How To Look At A House

McGarry and Madsen's home inspection blog for buyers of  

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What is the difference between roofing felt and synthetic underlayment?

Friday, July 20, 2018

Because most roof coverings are not really waterproof, and would be more accurately described as a surface that sheds water due to a downward slope and the down-lapping of overlapping panels, a secondary roof membrane for backup protection is required under a primary roof to catch any minor leakage at the laps. It is called an underlayment and, for many years, the only choice for roofers was an asphalt-saturated sheet “roofing felt,” which comes in 15-lb. and 30-lb. weights. The poundage once designated the total weight of the felt necessary to cover one roofing “square,” which is a tradesman’s term for 100 square feet, but now the rating is only nominal and actual weights are are somewhat less. The 15-lb. is standard and the 30-lb. is a heavier, premium underlayment.

    Because asphalt is a petroleum byproduct, the cost of roofing felts has increased over time, along with the rising price of a barrel of crude oil. Also, more advanced refining processes have meant that less asphalt byproduct is made. These changes provided an opportunity for synthetic underlayment to enter the marketplace.

    It is manufactured from polypropylene and polyethylene, which are used make a wide variety of other consumer products. Synthetic underlayments offer a number of advantages over roofing felts, such as tear resistance, UV resistance, and they don’t wrinkle when exposed to moisture like roofing felt. When it first began appearing on roofs in the mid-1980s, the multiple advantages made it a premium-price  product. But, as synthetic underlayment’s popularity and production has increased, the price has come down to become comparable to 30-lb. felt, and it will likely be the predominant roof underlayment in the years to come. Popular brands include RhinoRoof®, Grace Tri-Flex®, and Titanium UDL30®. 

    Also see our blog posts Why is my roof leaking? and What's the average lifespan of a roof?

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  To learn more about roofs and attics, see these other blog posts:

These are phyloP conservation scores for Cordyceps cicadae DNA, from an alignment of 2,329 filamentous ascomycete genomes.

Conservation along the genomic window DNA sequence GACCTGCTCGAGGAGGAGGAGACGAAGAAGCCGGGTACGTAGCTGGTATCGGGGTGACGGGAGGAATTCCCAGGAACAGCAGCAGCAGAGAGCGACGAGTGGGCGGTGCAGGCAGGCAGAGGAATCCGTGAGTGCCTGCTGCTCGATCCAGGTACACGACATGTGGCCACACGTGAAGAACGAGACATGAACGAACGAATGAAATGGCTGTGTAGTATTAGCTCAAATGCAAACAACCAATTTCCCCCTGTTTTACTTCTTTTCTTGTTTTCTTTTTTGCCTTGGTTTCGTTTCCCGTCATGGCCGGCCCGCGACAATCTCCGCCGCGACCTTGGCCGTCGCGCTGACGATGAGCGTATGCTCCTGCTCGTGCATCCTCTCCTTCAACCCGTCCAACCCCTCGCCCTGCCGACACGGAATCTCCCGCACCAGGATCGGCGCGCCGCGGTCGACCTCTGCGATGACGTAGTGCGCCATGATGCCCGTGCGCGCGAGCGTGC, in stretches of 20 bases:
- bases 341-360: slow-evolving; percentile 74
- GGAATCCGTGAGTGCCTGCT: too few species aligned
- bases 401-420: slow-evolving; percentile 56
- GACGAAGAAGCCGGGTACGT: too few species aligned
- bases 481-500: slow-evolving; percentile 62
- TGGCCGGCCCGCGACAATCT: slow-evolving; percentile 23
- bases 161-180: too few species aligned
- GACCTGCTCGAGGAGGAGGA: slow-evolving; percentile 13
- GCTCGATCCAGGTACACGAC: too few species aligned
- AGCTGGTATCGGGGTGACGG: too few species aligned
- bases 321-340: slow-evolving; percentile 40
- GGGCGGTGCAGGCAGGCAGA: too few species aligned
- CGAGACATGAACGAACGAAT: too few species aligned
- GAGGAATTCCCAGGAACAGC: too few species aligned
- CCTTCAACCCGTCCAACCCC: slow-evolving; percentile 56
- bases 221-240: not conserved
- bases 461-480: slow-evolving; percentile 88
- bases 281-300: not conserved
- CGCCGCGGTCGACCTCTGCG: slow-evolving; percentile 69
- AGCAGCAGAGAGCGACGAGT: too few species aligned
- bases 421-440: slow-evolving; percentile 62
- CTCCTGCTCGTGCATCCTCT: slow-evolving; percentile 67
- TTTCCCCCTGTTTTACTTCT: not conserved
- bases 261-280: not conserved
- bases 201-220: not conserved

Why is my roof sheathing sagging between the trusses?

Why is granule loss a problem for an asphalt shingle roof? 

What are the mistakes to avoid when doing attic improvements?

What causes roof shingles to curl up at corners?  

What causes shingles to buckle along a line on the roof?

What causes leaks at a fake roof dormer? 

What causes a sagging roof ridge line?

What causes bubble-like blisters in a built-up and gravel roof?  

Why does it cost so much more to replace a steep roof than a low slope roof? 

What is "ponding" on a flat roof?

What causes a lump or dip in the roof? 

If my roof is not leaking, why does it need to be replaced?

How can I be sure my roofing contractor got a permit?

How many layers of roofing are allowed on a home? 

What are the dark lines running parallel to shingles on my roof?

Can metal roofing be used on a low slope/pitch roof? 

How can I make my roof last longer?  

What are the warning signs of a dangerous attic pull-down ladder?

How can I find out the age of a roof? 

Should I buy a house that needs a new roof?

Should I buy a house with an old roof? 

What are those metal boxes on the roof?

What does "lack of tab adhesion" in an asphalt shingle roof mean?

Why do roof edges start leaking?

Why do my dormer windows leak? 

Do home inspectors go on the roof? Do they get in the attic?

Should I put gutters on the house? 

How can I tell if the house needs a new roof?  

 Why does my homeowner's insurance want a roof inspection?

What are the hazards to avoid when going into an attic? 

     Visit our ROOF AND ATTIC page for other related blog posts on this subject, or go to the INDEX for a complete listing of all our articles.

Photo - W.R. Grace & Co.

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